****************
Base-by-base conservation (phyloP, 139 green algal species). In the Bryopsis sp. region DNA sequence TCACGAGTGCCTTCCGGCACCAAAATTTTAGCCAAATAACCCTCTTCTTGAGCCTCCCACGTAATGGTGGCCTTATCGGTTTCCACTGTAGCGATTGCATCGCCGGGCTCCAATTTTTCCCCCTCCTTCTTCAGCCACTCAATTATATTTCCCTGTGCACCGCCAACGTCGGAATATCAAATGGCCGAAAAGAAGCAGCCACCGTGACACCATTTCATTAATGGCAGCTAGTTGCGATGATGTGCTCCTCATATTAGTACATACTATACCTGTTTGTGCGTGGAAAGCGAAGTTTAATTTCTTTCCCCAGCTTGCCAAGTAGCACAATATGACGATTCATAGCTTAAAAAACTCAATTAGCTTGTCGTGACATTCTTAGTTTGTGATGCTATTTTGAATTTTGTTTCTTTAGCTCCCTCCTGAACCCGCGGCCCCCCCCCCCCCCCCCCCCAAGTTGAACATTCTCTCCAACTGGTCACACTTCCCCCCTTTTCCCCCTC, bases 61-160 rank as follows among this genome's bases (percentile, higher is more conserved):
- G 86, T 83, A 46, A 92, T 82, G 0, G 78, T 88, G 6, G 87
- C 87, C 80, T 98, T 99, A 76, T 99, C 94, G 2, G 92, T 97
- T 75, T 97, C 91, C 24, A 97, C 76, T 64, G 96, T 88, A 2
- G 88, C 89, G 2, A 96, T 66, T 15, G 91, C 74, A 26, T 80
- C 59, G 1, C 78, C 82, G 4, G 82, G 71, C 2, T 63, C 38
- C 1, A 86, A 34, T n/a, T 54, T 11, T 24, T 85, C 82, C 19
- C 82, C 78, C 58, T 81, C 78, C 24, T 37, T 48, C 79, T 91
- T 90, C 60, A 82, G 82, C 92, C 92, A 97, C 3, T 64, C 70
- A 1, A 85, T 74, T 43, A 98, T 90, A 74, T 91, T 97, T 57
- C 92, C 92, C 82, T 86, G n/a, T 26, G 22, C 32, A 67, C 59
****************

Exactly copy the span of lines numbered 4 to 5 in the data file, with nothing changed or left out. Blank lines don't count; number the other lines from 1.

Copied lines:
- T 75, T 97, C 91, C 24, A 97, C 76, T 64, G 96, T 88, A 2
- G 88, C 89, G 2, A 96, T 66, T 15, G 91, C 74, A 26, T 80